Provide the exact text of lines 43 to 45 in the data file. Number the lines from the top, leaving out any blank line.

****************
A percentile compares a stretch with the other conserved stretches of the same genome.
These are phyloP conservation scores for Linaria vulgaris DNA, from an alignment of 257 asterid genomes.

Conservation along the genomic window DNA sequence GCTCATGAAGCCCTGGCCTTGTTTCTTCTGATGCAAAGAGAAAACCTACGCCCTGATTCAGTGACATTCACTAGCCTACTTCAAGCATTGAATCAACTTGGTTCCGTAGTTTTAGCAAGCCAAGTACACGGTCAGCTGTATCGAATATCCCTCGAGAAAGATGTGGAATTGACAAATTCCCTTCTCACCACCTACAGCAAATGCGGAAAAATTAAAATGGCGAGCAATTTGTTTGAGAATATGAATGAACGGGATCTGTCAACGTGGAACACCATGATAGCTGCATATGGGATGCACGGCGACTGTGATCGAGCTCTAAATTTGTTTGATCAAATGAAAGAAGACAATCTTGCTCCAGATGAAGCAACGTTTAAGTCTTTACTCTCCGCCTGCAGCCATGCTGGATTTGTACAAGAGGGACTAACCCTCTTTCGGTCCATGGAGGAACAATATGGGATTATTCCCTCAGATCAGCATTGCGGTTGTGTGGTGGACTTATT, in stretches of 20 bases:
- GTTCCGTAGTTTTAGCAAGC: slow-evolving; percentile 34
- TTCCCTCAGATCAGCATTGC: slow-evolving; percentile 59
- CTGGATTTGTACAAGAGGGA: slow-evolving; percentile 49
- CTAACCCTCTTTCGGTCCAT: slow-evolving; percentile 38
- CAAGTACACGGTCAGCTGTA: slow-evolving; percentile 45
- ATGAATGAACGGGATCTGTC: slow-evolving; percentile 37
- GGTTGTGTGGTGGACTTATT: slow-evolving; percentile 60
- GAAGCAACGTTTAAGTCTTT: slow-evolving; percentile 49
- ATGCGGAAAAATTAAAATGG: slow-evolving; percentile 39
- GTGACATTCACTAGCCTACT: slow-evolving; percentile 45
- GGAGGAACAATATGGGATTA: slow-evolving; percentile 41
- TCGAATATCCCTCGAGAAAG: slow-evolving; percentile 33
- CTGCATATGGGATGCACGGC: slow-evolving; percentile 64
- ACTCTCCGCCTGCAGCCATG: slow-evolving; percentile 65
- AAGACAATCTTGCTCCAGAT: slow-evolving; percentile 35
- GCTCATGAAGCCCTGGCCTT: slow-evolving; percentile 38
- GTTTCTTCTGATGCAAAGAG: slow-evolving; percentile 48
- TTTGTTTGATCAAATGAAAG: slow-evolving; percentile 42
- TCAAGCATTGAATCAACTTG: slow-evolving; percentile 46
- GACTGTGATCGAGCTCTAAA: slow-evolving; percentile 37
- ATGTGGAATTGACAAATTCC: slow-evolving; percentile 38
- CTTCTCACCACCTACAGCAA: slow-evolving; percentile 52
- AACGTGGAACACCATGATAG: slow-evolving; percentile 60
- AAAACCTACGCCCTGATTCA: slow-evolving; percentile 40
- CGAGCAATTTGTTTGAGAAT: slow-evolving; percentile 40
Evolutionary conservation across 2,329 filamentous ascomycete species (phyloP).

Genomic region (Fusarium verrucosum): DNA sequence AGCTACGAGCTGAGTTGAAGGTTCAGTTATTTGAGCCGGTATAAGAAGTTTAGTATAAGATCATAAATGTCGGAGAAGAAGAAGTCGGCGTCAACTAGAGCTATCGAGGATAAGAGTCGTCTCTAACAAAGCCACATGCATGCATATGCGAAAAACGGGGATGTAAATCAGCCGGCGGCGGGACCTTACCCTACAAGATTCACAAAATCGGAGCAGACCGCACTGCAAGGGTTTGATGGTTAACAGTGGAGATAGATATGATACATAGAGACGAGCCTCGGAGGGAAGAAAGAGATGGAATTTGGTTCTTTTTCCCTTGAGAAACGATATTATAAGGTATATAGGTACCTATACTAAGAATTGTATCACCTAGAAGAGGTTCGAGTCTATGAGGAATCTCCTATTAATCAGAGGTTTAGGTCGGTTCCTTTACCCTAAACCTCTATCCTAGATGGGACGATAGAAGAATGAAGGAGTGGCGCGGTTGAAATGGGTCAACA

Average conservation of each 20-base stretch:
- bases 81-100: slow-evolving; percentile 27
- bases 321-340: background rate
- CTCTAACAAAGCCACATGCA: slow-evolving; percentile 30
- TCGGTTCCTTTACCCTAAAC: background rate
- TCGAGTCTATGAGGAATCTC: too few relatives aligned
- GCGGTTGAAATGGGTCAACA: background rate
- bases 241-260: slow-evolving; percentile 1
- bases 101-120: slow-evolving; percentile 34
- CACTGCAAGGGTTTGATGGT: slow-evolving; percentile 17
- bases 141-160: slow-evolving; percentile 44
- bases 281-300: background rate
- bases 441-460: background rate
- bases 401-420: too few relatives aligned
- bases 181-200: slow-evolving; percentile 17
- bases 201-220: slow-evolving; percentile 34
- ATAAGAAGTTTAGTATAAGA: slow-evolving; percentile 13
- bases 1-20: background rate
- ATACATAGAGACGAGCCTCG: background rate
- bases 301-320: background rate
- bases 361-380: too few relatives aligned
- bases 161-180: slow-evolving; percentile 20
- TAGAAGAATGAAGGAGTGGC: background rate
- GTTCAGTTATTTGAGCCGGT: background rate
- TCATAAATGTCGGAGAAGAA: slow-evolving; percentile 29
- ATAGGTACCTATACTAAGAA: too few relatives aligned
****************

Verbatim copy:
- bases 441-460: background rate
- bases 401-420: too few relatives aligned
- bases 181-200: slow-evolving; percentile 17